Monday, December 6, 2010
Photo by Andrew Kufahl
This was a shot I've been wanting to try for a while. Well, not necessarily this exact shot, but something along these lines. I'd have to say it was probably mostly inspired by the "Chasing Reflections" eBook by Eli Reinholdtsen (through the Craft & Vision series). The author's style in that book is a little more in the realm of "street photography" (which isn't really my thing), so I wanted to put my own spin on it.
I have had these windows lying around for quite a few weeks now (procrastinating on the project that caused me to pull them out), so I grabbed one and started doing some test shots. I was liking the results, so I moved down into the basement and started to put this together.
Time was a huge enemy of mine on this shoot. I didn't get started shooting for my 365 project until 11pm, and by the time I got around to testing out this window it was 11:30pm... I needed to get moving or it'd be another late night of shooting... and it was.
When I finally decided how I wanted to approach this photo, working the camera-angle out took a bit of time. I'm not only trying to get the window propped [compositionally] at a good spot and a good angle, but it's position will also dictate where the camera needs to be in order to get the reflection correctly composed. I'd be willing to bet it took nearly 20 to 30 minutes to resolve the camera angle.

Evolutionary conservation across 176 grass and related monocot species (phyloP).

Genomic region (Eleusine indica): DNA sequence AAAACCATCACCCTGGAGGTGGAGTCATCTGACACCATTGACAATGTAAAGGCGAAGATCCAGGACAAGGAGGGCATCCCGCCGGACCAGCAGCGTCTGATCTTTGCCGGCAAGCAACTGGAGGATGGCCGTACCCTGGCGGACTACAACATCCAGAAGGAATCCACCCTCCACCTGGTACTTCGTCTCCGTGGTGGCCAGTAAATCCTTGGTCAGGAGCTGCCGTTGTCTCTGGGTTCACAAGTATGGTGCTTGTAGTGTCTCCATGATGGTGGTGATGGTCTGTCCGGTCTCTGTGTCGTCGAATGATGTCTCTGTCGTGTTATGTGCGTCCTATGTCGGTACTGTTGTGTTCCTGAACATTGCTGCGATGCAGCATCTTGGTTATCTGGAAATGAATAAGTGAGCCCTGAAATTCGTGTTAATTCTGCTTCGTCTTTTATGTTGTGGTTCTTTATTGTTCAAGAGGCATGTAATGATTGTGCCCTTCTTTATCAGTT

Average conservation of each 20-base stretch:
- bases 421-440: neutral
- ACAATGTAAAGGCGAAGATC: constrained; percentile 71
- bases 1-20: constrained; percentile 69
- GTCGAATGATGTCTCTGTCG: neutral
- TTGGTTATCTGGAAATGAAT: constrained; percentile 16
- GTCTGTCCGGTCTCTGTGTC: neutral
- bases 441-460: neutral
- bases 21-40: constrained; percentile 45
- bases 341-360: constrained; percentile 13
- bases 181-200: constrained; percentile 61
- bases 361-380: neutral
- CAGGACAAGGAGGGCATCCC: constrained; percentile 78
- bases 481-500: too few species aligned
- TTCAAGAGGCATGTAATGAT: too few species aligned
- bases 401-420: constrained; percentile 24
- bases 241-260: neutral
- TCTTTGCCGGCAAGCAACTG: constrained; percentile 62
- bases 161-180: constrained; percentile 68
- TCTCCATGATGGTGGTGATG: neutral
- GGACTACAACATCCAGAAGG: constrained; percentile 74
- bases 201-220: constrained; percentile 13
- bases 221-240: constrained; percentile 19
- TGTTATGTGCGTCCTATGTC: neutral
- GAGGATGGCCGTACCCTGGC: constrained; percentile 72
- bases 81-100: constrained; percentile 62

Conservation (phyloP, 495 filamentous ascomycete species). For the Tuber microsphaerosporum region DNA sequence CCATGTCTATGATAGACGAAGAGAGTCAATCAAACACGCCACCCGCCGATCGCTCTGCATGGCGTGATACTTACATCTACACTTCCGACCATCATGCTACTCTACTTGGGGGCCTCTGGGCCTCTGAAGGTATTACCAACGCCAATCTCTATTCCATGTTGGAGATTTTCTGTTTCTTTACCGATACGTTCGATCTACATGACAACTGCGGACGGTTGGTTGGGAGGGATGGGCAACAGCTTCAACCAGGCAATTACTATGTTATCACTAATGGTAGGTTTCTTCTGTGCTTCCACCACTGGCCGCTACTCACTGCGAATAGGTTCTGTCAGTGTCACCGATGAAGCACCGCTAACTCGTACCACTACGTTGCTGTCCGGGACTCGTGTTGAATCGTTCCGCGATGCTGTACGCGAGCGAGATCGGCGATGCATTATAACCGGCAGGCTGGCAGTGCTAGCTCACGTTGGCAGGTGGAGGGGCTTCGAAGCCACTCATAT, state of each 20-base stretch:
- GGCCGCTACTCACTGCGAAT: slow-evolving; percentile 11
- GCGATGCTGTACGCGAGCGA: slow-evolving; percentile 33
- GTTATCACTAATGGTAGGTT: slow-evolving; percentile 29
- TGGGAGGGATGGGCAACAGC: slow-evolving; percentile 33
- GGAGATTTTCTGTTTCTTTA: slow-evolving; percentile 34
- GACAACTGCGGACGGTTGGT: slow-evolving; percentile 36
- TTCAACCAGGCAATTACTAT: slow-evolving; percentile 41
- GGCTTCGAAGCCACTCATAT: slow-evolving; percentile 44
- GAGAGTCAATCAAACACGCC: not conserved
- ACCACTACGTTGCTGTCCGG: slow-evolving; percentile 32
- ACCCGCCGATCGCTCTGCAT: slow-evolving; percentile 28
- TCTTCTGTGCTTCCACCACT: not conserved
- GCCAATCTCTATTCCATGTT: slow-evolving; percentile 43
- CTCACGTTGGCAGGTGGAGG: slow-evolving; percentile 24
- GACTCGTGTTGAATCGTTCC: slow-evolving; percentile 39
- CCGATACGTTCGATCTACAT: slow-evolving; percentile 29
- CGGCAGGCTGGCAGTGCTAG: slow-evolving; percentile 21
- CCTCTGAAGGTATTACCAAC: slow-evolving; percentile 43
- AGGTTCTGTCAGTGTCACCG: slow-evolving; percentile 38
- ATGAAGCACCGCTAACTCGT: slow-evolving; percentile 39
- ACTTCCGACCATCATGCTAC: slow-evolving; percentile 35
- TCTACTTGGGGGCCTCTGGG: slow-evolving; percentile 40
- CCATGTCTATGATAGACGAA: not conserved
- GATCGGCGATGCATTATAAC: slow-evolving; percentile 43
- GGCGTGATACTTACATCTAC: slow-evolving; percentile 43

While the camera angle was being worked out, I was also getting the main light in place. This was absolutely necessary to do at the same time, because I knew there was a chance there would be a conflict of the angle and the reflection and the position of the lightstand. Eventually, the lightstand became a annoyance that I didn't want to compete with, so I chose to double-super-clamp it from the ceiling.
The part of this shoot that I totally didn't anticipate, was [light] metering. I've been using a light meter pretty religiously for the past few months, and wanted to make sure my light-ratios were good on this one as well. However, I quickly found that a metering on the subject translates differently when that is captured as a reflection on glass. I'm guessing I would have had to use a different type of metering (metering off the glass instead of at the subject), so I ditched the light-meter and went with my gut.
I could have easily spent another 2 hours working on this shot. It was an awesome challenge to take on, and I can think of many other things I would have like to have tried. But, again, time is an enemy... and I whittled my sleep down to a measily 2 hours (oops).
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